Posted at 4:12 PM on June 8, 2009
by Euan Kerr
Andre Dubus III says he wishes what happens to him on all the writers he knows. His 1999 novel "The House of Sand and Fog" floated out to critical acclaim, but then went through the stratosphere when Oprah Winfrey chose it for her book club. It then had yet another life starting in 2003 when Vadim Perelman's film adaptation starring Ben Kingsley and Jennifer Connolly hit the multiplexes.
When asked about whether he was concerned about the adaptation of his book, it reminded him of something his father used to say.
"He would look at you and say 'Sounds like a first world problem to me,'" Dubus says. "And most of our problems are first world problems. If a big studio buys your book and gives you a lot of money and then you don't like it - boo hoo! It's not a problem. But, yeah I got lucky there too."
reportedly there were more than 100 producers interested in making a "Sand and Fog' film. Dubus went with the Dreamworks offer and actually has a small role in the production.
He does admit to some nerves after the film was done. He remembers the company arranged a special advanced screening of the film in Boston area where he lives for his friends and family. About 190 people turned up.
"And I was really kind of nervous because 'Oh my God, what if I hate it? The director is here!' Well, I loved it. One of the weirdest things, at one point, there is actually a scene where Kathy Nicolo, played by Jennifer Connolly, is standing in a phone booth, and the light with which it was filmed, that scene was filmed, was pretty much the light I remember when I imagined it with my pencil in a notebook and tried to capture the words. It just felt fortunate. Really fortunate, and I am grateful for it."
Dubus is in the Twin Cities for a reading of his new novel, "The Garden of Last Days," which has just come out in paperback. It's the story of the the people in a Florida strip club a few days before the 9/11 attacks, including a young man who is part of the terrorist team. Dubus says work is already underway on a possible film adaptation, led by a prominent actress who wants to play the lead role of one of the dancers.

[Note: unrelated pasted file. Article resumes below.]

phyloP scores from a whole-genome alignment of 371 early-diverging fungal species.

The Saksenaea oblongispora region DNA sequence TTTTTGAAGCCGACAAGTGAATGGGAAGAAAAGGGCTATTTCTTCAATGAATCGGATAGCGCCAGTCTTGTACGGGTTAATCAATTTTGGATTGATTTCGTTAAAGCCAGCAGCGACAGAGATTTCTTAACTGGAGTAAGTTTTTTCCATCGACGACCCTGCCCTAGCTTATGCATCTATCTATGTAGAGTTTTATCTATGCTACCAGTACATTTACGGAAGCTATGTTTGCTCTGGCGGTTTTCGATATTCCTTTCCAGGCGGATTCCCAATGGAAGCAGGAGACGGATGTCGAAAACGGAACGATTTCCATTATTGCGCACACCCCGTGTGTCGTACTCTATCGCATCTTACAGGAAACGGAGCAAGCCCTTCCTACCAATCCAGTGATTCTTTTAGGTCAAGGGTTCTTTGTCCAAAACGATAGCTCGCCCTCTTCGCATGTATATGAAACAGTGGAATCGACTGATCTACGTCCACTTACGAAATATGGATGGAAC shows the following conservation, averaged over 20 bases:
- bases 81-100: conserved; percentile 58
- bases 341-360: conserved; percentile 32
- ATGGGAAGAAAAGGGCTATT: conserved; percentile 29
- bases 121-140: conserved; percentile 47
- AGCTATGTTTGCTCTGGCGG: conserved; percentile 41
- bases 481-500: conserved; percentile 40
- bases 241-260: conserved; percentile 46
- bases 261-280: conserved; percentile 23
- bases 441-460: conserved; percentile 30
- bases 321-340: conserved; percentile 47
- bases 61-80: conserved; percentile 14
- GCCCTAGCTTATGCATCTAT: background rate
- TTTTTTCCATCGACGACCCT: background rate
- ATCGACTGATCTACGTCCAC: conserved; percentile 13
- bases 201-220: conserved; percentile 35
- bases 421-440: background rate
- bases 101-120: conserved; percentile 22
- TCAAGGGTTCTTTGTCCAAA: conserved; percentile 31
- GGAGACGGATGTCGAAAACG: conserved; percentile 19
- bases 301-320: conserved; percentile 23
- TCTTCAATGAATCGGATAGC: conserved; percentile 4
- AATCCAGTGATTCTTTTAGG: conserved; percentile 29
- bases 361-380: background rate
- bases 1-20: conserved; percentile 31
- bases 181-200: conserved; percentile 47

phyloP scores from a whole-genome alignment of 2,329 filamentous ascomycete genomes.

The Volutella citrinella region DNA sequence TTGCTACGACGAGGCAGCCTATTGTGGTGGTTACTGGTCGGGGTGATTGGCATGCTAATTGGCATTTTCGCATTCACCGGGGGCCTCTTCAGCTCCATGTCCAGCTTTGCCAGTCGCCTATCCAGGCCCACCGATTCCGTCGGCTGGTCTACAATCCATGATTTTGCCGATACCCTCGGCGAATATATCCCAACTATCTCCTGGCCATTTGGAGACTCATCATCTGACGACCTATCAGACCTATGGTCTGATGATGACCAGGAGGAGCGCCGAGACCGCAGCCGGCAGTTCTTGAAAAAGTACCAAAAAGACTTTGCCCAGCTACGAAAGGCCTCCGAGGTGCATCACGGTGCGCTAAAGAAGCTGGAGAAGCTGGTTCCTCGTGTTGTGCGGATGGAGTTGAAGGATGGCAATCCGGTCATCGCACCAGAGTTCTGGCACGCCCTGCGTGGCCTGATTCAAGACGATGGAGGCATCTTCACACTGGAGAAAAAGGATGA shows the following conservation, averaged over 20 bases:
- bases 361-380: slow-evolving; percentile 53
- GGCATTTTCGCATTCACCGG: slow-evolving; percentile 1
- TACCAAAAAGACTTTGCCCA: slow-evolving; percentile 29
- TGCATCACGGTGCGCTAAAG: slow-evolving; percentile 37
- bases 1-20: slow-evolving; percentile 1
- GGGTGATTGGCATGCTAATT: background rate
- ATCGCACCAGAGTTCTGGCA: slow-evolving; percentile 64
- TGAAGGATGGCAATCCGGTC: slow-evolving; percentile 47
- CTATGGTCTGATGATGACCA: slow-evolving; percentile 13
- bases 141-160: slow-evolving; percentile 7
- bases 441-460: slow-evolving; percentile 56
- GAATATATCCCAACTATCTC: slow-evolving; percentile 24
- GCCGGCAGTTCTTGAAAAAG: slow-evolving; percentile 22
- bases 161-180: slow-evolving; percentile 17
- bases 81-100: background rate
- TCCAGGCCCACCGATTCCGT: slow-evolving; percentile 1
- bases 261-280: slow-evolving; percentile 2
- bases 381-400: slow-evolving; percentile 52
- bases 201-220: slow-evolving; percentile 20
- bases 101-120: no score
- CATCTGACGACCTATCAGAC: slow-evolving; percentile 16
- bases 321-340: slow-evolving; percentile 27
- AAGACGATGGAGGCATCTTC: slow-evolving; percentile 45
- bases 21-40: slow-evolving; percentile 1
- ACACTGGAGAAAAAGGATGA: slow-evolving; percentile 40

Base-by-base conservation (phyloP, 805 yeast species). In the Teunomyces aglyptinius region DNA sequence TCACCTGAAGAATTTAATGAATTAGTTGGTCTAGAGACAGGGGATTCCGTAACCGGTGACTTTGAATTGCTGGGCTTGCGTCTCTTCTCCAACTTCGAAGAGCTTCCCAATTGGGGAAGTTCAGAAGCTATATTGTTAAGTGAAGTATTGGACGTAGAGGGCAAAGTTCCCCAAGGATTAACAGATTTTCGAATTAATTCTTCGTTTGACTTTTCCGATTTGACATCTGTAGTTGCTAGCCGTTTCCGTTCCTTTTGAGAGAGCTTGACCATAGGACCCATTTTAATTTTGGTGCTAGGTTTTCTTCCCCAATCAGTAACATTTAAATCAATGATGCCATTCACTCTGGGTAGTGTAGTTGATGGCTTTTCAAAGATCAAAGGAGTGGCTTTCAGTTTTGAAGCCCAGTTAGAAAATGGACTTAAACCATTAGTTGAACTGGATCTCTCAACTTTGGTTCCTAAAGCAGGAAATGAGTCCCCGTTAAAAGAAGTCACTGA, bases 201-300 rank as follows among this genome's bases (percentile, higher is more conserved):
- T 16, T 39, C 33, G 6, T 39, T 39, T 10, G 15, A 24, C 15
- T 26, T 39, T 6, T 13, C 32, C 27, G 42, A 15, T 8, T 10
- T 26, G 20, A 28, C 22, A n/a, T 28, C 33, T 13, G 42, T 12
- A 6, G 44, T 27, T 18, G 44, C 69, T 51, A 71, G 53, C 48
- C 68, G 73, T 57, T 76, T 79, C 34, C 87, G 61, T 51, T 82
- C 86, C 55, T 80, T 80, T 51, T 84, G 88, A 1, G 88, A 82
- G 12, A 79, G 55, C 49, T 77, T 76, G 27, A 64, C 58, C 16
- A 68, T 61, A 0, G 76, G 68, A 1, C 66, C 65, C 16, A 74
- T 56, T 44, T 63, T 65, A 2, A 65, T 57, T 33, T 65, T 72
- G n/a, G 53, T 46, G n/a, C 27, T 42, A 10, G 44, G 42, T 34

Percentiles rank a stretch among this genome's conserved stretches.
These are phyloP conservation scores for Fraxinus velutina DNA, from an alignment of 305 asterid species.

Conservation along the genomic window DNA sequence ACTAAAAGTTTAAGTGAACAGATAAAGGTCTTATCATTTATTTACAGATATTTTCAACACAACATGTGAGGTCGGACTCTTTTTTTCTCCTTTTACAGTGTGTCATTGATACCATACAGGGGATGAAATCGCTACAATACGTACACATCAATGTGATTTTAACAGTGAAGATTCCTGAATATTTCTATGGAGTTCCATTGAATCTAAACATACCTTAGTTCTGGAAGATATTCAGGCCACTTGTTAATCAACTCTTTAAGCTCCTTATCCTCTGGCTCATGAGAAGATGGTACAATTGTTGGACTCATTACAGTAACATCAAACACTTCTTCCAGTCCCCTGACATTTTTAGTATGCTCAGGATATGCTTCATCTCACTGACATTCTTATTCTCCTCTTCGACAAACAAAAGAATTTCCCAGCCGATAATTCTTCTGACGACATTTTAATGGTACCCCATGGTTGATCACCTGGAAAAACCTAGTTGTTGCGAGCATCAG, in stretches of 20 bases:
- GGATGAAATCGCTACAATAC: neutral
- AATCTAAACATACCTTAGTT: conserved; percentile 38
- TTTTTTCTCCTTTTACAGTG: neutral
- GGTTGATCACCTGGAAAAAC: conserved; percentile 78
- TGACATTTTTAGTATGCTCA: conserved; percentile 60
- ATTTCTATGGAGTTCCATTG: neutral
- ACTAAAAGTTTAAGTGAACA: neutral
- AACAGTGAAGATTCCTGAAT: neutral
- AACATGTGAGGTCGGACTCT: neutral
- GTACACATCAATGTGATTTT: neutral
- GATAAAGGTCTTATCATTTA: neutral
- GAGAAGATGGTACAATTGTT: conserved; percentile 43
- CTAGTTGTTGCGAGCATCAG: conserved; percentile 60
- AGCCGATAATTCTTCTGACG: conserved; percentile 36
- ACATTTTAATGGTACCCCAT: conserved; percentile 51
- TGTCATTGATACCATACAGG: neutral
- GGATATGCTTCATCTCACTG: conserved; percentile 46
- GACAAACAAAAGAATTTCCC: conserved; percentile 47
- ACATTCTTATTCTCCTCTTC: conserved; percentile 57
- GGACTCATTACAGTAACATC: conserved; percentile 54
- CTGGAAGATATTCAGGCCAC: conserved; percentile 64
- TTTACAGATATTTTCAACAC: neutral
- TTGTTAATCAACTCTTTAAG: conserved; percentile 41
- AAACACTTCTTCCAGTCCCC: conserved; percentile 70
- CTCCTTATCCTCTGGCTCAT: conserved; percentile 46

It would have been really interesting to get Andre Dubus and Shawn Lawrence Otto together in the Twin Cities to talk more about the evolution of "House of Sand and Fog" from novel to film. As a young and "unlisted" screenwriter Otto was selected in the late 1990s to adapt the novel to film before all the accolades and Oprah's selection of it for her book club.
Shawn has told me about how he wrestled with the story, trying to adapt the novel and particularly the difficulties he encountered with ending the film because it was so different than the book. He told me how much he worried about how Dubus would react to his interpretation and in particular when the drama peaks and then ends. Legally speaking, as per the contract, the screenwriter does not have an obligation to the author of the book but it often looms large in the screenwriters mind.
Shawn was thrilled Dubus liked his adaptation of the book. It is an interesting non-contact creative collaboration of ideas and it can either go bad, very bad or it can be magic. I think that "House of Sand and Fog" turned out to be magic and it had to do with the sensibilities and sensitivities of both literary authors.
The trouble with the Twin Cities is when opportunities for this kind of close-up look at the literature of film come along, we don't take them when we should. Shawn Otto lives here in Minnesota and Andre Dubus III is here before the press to promote a book -- you'd think someone could put two + two together just for creative intelligence sake.
I read the book before I saw the movie, and I loved both. The shots in the movie of the fog over San Francisco were perfect.